Rights to accommodations and modifications under Section 504 and the ADA

As noted in earlier posts, the protections of Section 504 of the Rehabilitation Act of 1973 (Section 504) and the Americans with Disabilities Act (ADA) required the individual with a disability to provide proof of the disability and to affirmatively request disability-related accommodations.

Notably, while Section 504 and the ADA permit reasonable accommodations, both laws require that the accommodation does not constitute a “fundamental alteration” of the program or service. In other words, reasonable accommodations are required; modifications are not.

Moreover, accommodations under Section 504 and the ADA must be “reasonable.” Reasonableness depends on several factors, and cost is one of these factors. Another factor is whether the reasonable accommodation will be an “undue hardship” to the entity to which the request is made (this typically refers to cost and difficulty in light of the resources of the entity). Thus, a requested accommodation might be reasonable for a successful chain of restaurants but might be unreasonable for a small, local restaurant (though a different, lower cost accommodation might be reasonable for that local restaurant).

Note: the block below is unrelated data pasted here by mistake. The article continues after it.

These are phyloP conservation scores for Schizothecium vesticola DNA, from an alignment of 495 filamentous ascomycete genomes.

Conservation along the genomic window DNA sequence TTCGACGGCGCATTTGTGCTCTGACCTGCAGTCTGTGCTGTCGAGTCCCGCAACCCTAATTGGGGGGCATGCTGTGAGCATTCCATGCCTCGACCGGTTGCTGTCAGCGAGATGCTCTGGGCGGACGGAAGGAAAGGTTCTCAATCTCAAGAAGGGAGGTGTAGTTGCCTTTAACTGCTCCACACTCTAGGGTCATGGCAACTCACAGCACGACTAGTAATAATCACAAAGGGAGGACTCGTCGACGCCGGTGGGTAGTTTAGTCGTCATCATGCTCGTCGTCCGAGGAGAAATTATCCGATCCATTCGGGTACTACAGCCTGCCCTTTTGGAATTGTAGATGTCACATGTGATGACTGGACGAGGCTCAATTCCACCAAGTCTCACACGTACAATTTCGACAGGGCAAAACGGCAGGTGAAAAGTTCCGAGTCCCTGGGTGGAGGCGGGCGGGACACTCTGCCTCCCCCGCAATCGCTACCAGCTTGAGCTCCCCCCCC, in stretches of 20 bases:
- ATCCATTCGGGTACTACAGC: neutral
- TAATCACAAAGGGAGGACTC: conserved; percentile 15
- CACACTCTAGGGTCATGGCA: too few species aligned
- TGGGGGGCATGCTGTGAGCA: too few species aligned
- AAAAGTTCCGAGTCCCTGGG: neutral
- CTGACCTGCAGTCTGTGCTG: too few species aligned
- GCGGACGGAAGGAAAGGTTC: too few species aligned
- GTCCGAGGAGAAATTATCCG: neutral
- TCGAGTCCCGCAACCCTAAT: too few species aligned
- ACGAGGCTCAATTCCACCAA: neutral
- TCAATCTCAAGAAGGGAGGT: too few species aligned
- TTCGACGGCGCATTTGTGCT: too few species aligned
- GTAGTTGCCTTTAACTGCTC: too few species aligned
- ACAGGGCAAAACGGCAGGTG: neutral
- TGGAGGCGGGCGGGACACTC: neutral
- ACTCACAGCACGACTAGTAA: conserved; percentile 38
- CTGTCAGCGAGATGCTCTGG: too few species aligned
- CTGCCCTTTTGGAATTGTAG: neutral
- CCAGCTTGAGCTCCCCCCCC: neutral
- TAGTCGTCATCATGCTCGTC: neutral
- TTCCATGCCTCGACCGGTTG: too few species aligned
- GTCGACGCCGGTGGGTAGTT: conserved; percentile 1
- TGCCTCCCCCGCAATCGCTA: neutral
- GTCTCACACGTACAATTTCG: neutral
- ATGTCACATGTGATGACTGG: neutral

What does this mean?

Individuals with disabilities are not entitled to modifications after they leave high school. Additionally, while reasonable accommodations are required, under Section 504 and the ADA, the school, employer, business, governmental agency, etc. does not have to provide the reasonable accommodation you request if doing so would cause an undue hardship.

**Please note that other laws, including Section 508, state laws, and local ordinances may provide additional rights that may not be available under Section 504 and the ADA. This Transition Tip does not address those other avenues of protection.